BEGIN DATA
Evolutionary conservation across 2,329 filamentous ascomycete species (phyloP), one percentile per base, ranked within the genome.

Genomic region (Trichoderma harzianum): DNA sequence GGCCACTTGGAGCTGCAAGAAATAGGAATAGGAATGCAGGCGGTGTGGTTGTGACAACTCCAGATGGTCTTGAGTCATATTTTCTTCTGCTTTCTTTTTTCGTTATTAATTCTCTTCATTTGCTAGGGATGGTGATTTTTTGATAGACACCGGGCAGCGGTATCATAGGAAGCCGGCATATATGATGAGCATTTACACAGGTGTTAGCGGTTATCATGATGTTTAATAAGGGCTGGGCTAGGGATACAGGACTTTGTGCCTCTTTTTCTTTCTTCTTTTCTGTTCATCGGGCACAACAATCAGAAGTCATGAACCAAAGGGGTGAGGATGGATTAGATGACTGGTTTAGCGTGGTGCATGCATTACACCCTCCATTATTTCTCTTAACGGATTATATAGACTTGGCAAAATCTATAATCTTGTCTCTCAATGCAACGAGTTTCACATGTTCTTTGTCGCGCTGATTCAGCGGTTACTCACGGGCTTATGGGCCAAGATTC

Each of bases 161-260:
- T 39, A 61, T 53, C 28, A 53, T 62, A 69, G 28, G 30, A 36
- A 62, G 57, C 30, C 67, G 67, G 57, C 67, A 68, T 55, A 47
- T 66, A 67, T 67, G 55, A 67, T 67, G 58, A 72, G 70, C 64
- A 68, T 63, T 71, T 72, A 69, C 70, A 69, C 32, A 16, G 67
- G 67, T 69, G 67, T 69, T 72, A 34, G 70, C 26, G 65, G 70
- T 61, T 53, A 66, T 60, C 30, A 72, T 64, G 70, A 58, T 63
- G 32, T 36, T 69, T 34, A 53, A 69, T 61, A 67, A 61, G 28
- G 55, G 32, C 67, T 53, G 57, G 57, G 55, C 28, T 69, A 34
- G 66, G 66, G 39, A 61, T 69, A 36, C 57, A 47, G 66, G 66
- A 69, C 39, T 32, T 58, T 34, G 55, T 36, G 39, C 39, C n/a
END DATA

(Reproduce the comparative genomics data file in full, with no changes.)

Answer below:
Evolutionary conservation across 2,329 filamentous ascomycete species (phyloP), one percentile per base, ranked within the genome.

Genomic region (Trichoderma harzianum): DNA sequence GGCCACTTGGAGCTGCAAGAAATAGGAATAGGAATGCAGGCGGTGTGGTTGTGACAACTCCAGATGGTCTTGAGTCATATTTTCTTCTGCTTTCTTTTTTCGTTATTAATTCTCTTCATTTGCTAGGGATGGTGATTTTTTGATAGACACCGGGCAGCGGTATCATAGGAAGCCGGCATATATGATGAGCATTTACACAGGTGTTAGCGGTTATCATGATGTTTAATAAGGGCTGGGCTAGGGATACAGGACTTTGTGCCTCTTTTTCTTTCTTCTTTTCTGTTCATCGGGCACAACAATCAGAAGTCATGAACCAAAGGGGTGAGGATGGATTAGATGACTGGTTTAGCGTGGTGCATGCATTACACCCTCCATTATTTCTCTTAACGGATTATATAGACTTGGCAAAATCTATAATCTTGTCTCTCAATGCAACGAGTTTCACATGTTCTTTGTCGCGCTGATTCAGCGGTTACTCACGGGCTTATGGGCCAAGATTC

Each of bases 161-260:
- T 39, A 61, T 53, C 28, A 53, T 62, A 69, G 28, G 30, A 36
- A 62, G 57, C 30, C 67, G 67, G 57, C 67, A 68, T 55, A 47
- T 66, A 67, T 67, G 55, A 67, T 67, G 58, A 72, G 70, C 64
- A 68, T 63, T 71, T 72, A 69, C 70, A 69, C 32, A 16, G 67
- G 67, T 69, G 67, T 69, T 72, A 34, G 70, C 26, G 65, G 70
- T 61, T 53, A 66, T 60, C 30, A 72, T 64, G 70, A 58, T 63
- G 32, T 36, T 69, T 34, A 53, A 69, T 61, A 67, A 61, G 28
- G 55, G 32, C 67, T 53, G 57, G 57, G 55, C 28, T 69, A 34
- G 66, G 66, G 39, A 61, T 69, A 36, C 57, A 47, G 66, G 66
- A 69, C 39, T 32, T 58, T 34, G 55, T 36, G 39, C 39, C n/a